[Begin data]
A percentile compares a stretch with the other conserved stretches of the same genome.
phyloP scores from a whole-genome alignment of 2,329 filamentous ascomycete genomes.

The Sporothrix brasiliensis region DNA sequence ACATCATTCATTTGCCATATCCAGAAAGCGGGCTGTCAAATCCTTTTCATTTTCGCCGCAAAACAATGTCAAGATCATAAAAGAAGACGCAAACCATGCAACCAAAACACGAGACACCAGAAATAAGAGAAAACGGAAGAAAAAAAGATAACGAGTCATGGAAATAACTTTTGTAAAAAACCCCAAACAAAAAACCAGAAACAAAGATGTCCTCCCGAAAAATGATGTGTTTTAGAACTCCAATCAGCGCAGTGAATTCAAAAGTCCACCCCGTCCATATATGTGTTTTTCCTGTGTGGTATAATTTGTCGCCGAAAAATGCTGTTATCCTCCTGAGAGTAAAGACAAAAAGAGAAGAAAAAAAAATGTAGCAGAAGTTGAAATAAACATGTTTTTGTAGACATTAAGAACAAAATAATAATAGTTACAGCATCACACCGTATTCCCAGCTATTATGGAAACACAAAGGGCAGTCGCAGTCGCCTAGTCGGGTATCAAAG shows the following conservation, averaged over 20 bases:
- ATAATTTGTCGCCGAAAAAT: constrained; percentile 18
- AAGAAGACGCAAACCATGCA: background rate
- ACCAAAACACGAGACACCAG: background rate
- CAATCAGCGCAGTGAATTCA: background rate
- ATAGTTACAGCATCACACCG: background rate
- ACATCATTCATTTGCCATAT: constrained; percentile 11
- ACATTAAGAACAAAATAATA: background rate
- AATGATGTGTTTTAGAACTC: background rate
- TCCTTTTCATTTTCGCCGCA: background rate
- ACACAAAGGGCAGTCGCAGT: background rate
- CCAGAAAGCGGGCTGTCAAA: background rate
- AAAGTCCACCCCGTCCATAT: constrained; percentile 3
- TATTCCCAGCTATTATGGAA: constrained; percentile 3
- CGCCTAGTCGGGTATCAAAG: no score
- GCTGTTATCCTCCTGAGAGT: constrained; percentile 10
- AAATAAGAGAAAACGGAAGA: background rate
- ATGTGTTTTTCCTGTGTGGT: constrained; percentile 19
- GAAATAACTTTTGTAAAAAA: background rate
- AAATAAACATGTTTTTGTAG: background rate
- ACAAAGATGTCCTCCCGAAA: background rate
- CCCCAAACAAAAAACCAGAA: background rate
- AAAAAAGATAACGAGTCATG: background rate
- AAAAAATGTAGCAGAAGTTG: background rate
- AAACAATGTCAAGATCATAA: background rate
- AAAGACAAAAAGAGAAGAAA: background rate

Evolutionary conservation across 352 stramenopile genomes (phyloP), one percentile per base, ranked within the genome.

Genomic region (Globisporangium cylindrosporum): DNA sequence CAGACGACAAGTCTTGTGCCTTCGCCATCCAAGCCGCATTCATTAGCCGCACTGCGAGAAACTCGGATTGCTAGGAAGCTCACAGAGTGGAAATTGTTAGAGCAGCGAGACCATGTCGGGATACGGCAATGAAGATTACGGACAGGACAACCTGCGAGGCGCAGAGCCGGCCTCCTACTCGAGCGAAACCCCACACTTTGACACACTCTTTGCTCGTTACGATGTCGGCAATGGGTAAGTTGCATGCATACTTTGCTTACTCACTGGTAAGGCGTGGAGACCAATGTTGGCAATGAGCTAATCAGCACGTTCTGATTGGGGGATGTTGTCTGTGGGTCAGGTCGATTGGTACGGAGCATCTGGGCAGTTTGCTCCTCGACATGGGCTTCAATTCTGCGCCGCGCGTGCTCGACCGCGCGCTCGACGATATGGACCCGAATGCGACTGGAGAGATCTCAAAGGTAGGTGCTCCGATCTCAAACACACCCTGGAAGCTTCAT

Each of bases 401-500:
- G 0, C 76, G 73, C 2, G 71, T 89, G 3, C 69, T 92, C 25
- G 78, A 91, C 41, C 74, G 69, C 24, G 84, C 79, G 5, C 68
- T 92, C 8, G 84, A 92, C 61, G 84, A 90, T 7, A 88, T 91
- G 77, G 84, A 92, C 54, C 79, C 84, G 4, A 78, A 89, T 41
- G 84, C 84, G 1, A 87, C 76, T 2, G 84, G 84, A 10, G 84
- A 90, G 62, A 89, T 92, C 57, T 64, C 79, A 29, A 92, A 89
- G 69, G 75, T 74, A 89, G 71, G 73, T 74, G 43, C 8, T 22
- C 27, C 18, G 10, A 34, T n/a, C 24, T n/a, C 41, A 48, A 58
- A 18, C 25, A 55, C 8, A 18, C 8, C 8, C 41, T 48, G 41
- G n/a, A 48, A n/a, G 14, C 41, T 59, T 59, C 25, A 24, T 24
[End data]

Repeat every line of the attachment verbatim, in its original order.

A percentile compares a stretch with the other conserved stretches of the same genome.
phyloP scores from a whole-genome alignment of 2,329 filamentous ascomycete genomes.

The Sporothrix brasiliensis region DNA sequence ACATCATTCATTTGCCATATCCAGAAAGCGGGCTGTCAAATCCTTTTCATTTTCGCCGCAAAACAATGTCAAGATCATAAAAGAAGACGCAAACCATGCAACCAAAACACGAGACACCAGAAATAAGAGAAAACGGAAGAAAAAAAGATAACGAGTCATGGAAATAACTTTTGTAAAAAACCCCAAACAAAAAACCAGAAACAAAGATGTCCTCCCGAAAAATGATGTGTTTTAGAACTCCAATCAGCGCAGTGAATTCAAAAGTCCACCCCGTCCATATATGTGTTTTTCCTGTGTGGTATAATTTGTCGCCGAAAAATGCTGTTATCCTCCTGAGAGTAAAGACAAAAAGAGAAGAAAAAAAAATGTAGCAGAAGTTGAAATAAACATGTTTTTGTAGACATTAAGAACAAAATAATAATAGTTACAGCATCACACCGTATTCCCAGCTATTATGGAAACACAAAGGGCAGTCGCAGTCGCCTAGTCGGGTATCAAAG shows the following conservation, averaged over 20 bases:
- ATAATTTGTCGCCGAAAAAT: constrained; percentile 18
- AAGAAGACGCAAACCATGCA: background rate
- ACCAAAACACGAGACACCAG: background rate
- CAATCAGCGCAGTGAATTCA: background rate
- ATAGTTACAGCATCACACCG: background rate
- ACATCATTCATTTGCCATAT: constrained; percentile 11
- ACATTAAGAACAAAATAATA: background rate
- AATGATGTGTTTTAGAACTC: background rate
- TCCTTTTCATTTTCGCCGCA: background rate
- ACACAAAGGGCAGTCGCAGT: background rate
- CCAGAAAGCGGGCTGTCAAA: background rate
- AAAGTCCACCCCGTCCATAT: constrained; percentile 3
- TATTCCCAGCTATTATGGAA: constrained; percentile 3
- CGCCTAGTCGGGTATCAAAG: no score
- GCTGTTATCCTCCTGAGAGT: constrained; percentile 10
- AAATAAGAGAAAACGGAAGA: background rate
- ATGTGTTTTTCCTGTGTGGT: constrained; percentile 19
- GAAATAACTTTTGTAAAAAA: background rate
- AAATAAACATGTTTTTGTAG: background rate
- ACAAAGATGTCCTCCCGAAA: background rate
- CCCCAAACAAAAAACCAGAA: background rate
- AAAAAAGATAACGAGTCATG: background rate
- AAAAAATGTAGCAGAAGTTG: background rate
- AAACAATGTCAAGATCATAA: background rate
- AAAGACAAAAAGAGAAGAAA: background rate

Evolutionary conservation across 352 stramenopile genomes (phyloP), one percentile per base, ranked within the genome.

Genomic region (Globisporangium cylindrosporum): DNA sequence CAGACGACAAGTCTTGTGCCTTCGCCATCCAAGCCGCATTCATTAGCCGCACTGCGAGAAACTCGGATTGCTAGGAAGCTCACAGAGTGGAAATTGTTAGAGCAGCGAGACCATGTCGGGATACGGCAATGAAGATTACGGACAGGACAACCTGCGAGGCGCAGAGCCGGCCTCCTACTCGAGCGAAACCCCACACTTTGACACACTCTTTGCTCGTTACGATGTCGGCAATGGGTAAGTTGCATGCATACTTTGCTTACTCACTGGTAAGGCGTGGAGACCAATGTTGGCAATGAGCTAATCAGCACGTTCTGATTGGGGGATGTTGTCTGTGGGTCAGGTCGATTGGTACGGAGCATCTGGGCAGTTTGCTCCTCGACATGGGCTTCAATTCTGCGCCGCGCGTGCTCGACCGCGCGCTCGACGATATGGACCCGAATGCGACTGGAGAGATCTCAAAGGTAGGTGCTCCGATCTCAAACACACCCTGGAAGCTTCAT

Each of bases 401-500:
- G 0, C 76, G 73, C 2, G 71, T 89, G 3, C 69, T 92, C 25
- G 78, A 91, C 41, C 74, G 69, C 24, G 84, C 79, G 5, C 68
- T 92, C 8, G 84, A 92, C 61, G 84, A 90, T 7, A 88, T 91
- G 77, G 84, A 92, C 54, C 79, C 84, G 4, A 78, A 89, T 41
- G 84, C 84, G 1, A 87, C 76, T 2, G 84, G 84, A 10, G 84
- A 90, G 62, A 89, T 92, C 57, T 64, C 79, A 29, A 92, A 89
- G 69, G 75, T 74, A 89, G 71, G 73, T 74, G 43, C 8, T 22
- C 27, C 18, G 10, A 34, T n/a, C 24, T n/a, C 41, A 48, A 58
- A 18, C 25, A 55, C 8, A 18, C 8, C 8, C 41, T 48, G 41
- G n/a, A 48, A n/a, G 14, C 41, T 59, T 59, C 25, A 24, T 24